Post image
Share this:

FFIEC on Social Media: COPPA, Truth in Lending, Reputation Management

The Federal Financial Institutions Examination Council (FFIEC) recently released consumer compliance risk management guidance on social media usage.  We’ve been taking a closer look at what this means for the institutions affected by the guidance. We look at ways in which organisations can protect themselves going forward. 

In Part 1 of this series, we examined the broad impact of the new guidelines and how they highlight  five key risks around social media that corporations and organizations must address. We also considered “why” companies should address those risks.  Here we analyse some of the specific  examples and regulations ( such as COPPA ) mentioned in the FFIEC’s guidance on social media usage, something we’ll be doing a lot more of as part of this series.

But as a compliance officer, general counsel, marketer or CEO of a financial institution, you’ll be clear that it’s not enough to understand what needs to be done or why it should be done. You need to know,  “HOW can I address those risks effectively?”

For example:

Truth in Lending Act/Regulation Z

How, in accordance with the Truth in Lending Act/Regulation Z, would your company demonstrate that the required information on a table or schedule that is located on a different page from the main advertisement is clear and conspicuous and the advertisement clearly refers to the page or location?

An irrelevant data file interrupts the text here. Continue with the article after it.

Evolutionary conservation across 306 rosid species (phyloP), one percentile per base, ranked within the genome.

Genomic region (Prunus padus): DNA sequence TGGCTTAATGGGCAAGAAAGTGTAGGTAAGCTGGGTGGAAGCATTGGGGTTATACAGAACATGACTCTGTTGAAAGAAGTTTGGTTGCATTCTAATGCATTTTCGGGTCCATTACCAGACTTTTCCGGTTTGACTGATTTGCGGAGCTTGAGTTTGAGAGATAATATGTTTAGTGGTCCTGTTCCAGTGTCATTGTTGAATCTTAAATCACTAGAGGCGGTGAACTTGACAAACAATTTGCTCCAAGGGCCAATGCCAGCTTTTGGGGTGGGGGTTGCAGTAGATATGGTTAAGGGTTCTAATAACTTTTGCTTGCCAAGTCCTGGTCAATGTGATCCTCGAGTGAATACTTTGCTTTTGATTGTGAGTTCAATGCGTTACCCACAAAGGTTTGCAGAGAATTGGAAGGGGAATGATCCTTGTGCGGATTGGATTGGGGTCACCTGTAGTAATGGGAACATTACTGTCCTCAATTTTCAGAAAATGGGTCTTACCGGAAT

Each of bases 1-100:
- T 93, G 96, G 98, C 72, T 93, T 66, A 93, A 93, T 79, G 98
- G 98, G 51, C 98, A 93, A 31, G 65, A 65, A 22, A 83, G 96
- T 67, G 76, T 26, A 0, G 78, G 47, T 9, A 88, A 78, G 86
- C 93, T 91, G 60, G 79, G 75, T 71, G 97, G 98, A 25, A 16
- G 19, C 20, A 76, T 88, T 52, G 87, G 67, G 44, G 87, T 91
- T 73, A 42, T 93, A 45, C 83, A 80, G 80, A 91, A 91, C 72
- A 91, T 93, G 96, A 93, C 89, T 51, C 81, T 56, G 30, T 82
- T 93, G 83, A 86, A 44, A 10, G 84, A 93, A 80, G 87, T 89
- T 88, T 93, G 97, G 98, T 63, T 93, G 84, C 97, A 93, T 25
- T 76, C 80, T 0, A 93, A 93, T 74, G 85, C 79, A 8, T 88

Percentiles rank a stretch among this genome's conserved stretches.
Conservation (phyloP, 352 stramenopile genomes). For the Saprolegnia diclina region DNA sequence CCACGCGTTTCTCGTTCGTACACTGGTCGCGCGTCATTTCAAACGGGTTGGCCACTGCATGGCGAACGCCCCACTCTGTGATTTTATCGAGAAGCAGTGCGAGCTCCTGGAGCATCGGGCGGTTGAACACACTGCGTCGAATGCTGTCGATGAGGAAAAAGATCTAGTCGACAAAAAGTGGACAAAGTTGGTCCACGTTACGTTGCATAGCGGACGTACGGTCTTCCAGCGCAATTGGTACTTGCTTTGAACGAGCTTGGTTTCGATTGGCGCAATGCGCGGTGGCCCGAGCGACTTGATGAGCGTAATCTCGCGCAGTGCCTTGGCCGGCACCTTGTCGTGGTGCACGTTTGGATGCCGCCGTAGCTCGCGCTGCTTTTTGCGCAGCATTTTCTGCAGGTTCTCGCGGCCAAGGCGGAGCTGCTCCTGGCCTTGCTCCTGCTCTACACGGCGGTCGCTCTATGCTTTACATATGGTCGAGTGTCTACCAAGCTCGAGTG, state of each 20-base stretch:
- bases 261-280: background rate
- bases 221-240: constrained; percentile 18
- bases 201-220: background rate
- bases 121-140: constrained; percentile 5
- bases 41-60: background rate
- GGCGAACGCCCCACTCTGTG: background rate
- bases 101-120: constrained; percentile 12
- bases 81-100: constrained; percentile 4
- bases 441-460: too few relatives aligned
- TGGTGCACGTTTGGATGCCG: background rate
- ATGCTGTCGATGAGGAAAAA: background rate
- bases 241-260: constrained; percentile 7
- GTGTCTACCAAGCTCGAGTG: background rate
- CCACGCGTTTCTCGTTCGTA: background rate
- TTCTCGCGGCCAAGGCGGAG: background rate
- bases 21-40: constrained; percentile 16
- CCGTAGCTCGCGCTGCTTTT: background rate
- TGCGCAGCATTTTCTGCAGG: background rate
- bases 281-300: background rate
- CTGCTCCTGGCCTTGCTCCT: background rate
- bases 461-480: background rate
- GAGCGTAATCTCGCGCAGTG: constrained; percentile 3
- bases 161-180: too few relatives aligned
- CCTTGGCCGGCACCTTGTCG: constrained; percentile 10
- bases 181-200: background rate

How, in order to comply with the Children’s Online Privacy Protection Act ( COPPA ), would a financial institution monitor whether it is “actually collecting any personal information of a person under 13, such as when a child under 13 manages to post such information on the financial institution’s site?”

Reputation Management

How, in accordance with guidelines on managing your reputation online, would a financial institution monitor and address the fraudulent use of the financial institution’s brand on social media sites?

In each case, the ‘how’ requires your organisation to preserve an authentic copy of what was said and when as a basic prerequisite.  The FFIEC guidelines correctly identified that the explosion of web content and social media use has brought many benefits, but with it comes commensurate risks. Fortunately, the ‘how’ to manage those risks is now understood.

Hanzo’s true, native-format web collection and preservation services can help financial institutions reproduce an authentic experience and interaction that a customer would have seen on social media sites on a given date and time.  A flat, non-interactive PDF or MHT files can’t produce that, nor can an extract of data from the social media site itself.  Only a true, native file web archive can deliver

Hanzo can help demonstrate the controls and processes your company has in place and show compliance and the proper risk management procedures are in place.

Contact Hanzo today for more information about how we help financial institutions meet their regulatory and compliance needs.

Comments are closed.